Preventing data breaches from becoming data disasters
- By Roman Foeckl
- Jul 20, 2015
The recent data breaches involving the Office of Personnel Management and the Internal Revenue Service represent a new front in the non-stop data breach war. Until recently, the government’s data systems have not seemed especially vulnerable to attacks. So why, all of a sudden, are we seeing these incidents on government sites?
The answer is very simple: It’s about the data. Over the past decade we’ve become accustomed to accessing government services online, attracting the attention of the same criminals causing havoc in the private sector. As more government services move to the web and more personally identifiable information is stored digitally, agencies need a stronger solution to protect that vital information. Fortunately, databases full of PII can be protected with data loss prevention solutions.
The great advantage of a DLP solution is that each agency or office can establish its own policies to determine what meets its criteria for an incident. The policies and risk thresholds of a small town will obviously be much different than those of a large federal agency – and each can have a solution to fit its own needs.
DLP is an essential aspect of any modern information security program. Just as IT managers monitor system usage to ensure enough available resources, they must also monitor the network for leaks from endpoint devices such as USBs, printers and mobile devices.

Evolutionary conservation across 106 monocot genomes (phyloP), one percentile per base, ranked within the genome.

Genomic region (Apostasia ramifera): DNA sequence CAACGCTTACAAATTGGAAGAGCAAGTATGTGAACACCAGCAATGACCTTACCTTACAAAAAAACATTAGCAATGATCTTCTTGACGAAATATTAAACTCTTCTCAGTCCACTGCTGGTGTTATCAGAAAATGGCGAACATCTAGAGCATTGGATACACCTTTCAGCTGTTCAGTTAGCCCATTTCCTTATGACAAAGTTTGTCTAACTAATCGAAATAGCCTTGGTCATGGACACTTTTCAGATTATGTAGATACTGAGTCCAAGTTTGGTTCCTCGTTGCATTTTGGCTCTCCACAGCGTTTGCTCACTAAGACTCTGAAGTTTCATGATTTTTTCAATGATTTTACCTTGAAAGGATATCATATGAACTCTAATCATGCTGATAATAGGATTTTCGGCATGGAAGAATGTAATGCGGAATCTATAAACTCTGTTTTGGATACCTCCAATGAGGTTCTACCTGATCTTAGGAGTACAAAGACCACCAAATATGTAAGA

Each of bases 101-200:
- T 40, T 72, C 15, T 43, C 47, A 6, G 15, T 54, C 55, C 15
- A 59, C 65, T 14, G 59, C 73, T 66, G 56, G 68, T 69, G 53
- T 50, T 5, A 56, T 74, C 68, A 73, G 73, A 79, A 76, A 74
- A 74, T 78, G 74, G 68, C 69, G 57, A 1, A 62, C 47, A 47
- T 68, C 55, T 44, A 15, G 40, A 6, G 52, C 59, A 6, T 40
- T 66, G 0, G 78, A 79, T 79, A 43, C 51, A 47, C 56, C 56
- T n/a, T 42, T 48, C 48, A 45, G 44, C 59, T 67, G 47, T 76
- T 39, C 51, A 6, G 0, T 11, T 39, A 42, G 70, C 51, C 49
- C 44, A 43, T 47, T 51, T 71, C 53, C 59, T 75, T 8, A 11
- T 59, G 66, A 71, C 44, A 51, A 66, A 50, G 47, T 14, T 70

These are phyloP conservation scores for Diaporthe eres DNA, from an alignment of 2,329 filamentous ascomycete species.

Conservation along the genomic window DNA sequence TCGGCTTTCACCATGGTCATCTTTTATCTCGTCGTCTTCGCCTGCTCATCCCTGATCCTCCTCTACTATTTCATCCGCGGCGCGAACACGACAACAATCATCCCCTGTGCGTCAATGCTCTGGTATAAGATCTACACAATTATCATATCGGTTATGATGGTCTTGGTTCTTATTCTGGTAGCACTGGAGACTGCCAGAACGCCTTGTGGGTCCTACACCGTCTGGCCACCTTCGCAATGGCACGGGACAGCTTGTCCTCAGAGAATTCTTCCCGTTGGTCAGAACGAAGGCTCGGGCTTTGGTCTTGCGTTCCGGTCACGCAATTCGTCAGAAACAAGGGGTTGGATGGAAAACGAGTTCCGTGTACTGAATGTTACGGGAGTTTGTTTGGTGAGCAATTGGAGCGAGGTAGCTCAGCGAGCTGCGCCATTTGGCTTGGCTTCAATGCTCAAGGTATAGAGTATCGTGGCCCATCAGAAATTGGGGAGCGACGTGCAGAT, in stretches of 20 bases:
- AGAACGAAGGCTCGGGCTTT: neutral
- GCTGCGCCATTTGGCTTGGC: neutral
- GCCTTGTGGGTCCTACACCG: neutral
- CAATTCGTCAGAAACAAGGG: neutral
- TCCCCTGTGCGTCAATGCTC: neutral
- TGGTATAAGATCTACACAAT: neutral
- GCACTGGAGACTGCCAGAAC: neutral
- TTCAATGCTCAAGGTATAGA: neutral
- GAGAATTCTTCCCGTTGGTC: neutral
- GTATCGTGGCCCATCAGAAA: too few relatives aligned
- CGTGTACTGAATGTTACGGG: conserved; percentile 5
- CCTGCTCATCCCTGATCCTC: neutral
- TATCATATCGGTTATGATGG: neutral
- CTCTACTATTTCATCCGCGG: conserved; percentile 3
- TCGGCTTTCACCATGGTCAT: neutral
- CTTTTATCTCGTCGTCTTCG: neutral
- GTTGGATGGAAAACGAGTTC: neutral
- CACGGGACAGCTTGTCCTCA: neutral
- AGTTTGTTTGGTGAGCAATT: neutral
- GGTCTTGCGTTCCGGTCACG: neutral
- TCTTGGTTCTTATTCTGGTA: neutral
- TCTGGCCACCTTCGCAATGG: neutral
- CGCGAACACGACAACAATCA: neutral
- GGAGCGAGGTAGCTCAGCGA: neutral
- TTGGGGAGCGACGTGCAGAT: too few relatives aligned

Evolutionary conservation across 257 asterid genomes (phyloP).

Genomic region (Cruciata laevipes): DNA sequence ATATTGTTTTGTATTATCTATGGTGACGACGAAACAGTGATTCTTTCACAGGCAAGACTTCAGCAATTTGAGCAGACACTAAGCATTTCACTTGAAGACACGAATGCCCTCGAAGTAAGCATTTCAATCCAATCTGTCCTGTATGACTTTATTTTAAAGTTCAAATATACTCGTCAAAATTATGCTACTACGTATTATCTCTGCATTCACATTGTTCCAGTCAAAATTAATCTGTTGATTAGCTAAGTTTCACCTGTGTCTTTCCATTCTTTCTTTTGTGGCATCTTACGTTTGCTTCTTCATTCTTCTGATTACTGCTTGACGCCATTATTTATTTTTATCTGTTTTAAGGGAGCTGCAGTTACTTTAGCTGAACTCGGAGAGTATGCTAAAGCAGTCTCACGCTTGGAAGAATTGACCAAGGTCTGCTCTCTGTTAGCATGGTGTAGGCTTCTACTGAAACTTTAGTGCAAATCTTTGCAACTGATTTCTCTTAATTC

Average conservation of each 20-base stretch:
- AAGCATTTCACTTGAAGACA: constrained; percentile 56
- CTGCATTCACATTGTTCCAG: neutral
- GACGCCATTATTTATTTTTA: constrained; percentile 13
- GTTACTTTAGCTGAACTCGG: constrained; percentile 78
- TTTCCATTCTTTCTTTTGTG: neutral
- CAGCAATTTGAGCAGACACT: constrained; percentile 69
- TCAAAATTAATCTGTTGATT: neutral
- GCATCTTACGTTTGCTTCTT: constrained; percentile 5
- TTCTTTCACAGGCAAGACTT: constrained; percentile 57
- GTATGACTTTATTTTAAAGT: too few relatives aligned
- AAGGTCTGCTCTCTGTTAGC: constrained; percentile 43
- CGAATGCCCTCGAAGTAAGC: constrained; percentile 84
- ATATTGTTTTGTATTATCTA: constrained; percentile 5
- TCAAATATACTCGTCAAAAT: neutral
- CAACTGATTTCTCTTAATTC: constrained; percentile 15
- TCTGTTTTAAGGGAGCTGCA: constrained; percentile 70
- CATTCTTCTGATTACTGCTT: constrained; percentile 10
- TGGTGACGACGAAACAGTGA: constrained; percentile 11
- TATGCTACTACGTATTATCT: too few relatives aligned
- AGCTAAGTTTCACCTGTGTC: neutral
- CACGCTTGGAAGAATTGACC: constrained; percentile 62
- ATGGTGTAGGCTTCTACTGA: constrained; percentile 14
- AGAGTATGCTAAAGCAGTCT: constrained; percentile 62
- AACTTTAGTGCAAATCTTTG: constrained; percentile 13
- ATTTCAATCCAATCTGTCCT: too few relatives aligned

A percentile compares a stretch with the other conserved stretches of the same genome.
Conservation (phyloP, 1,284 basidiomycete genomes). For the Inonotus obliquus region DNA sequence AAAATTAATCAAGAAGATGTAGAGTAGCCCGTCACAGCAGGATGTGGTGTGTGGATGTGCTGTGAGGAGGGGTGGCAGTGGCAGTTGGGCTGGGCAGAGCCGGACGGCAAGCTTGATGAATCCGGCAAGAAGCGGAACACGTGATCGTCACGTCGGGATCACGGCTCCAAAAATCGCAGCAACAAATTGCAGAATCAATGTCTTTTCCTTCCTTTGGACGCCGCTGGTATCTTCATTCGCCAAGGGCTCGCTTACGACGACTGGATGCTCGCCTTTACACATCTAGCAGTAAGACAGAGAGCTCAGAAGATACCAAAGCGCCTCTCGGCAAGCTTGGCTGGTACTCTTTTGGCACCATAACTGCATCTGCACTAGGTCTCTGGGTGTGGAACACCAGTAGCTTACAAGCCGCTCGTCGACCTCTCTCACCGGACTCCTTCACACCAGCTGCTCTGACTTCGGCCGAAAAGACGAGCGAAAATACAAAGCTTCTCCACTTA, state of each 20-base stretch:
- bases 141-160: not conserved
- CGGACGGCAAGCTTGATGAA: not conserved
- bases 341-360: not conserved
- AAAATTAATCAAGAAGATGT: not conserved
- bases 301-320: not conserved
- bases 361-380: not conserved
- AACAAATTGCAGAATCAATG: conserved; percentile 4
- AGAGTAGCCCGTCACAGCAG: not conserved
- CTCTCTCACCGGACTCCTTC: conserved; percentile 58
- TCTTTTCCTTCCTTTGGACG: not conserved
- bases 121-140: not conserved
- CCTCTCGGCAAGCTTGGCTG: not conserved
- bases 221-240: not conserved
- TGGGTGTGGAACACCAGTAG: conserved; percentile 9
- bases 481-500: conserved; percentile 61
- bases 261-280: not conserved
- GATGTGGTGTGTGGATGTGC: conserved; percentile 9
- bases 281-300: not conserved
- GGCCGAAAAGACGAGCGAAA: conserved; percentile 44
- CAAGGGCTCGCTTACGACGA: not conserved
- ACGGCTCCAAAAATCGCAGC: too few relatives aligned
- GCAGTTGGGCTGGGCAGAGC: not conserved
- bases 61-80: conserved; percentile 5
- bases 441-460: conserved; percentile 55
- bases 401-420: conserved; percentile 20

Moreover, enforcing strong content-aware policies can prevent sensitive data transfers from ever taking place. Such policies allow for a granular implementation based on users, computers or groups through the organization. It does not block all data transfers, but rather applies filters based on file extensions, predefined and custom content, applications, regular expressions and keywords, stopping confidential files or PII from reaching the exit points. A DLP solution can also set different violation thresholds, depending on users’ roles in the company, which helps prevent data loss due to human error or bad intent.
The recent attacks of government databases have been enabled by the theft of government employees’ network security credentials, which give hackers the access they need to orchestrate a bigger, more complex breach. A DLP solution can restrict confidential information like login and password information from leaving the safety of the network, which helps prevent those credentials from being used to target a different organization.
In the event of a data leak, a DLP solution can prevent data breaches from becoming major incidents. By monitoring what confidential information is leaving the endpoints, IT staff can determine what sensitive data was compromised, through what channel, what computer and more. A DLP solution can also create a copy of a leaked document and save it on the server to provide contextual information about the breach -- allowing for an immediate response, and drastically reducing the potential negative ramifications of a leak.
Government data systems have made tremendous strides during the past few years and with those gains have come risks. Solid DLP system can prevent and detect data losses well before they reach the levels seen with the OPM and IRS breaches.
Roman Foeckl is the CEO of CoSoSys.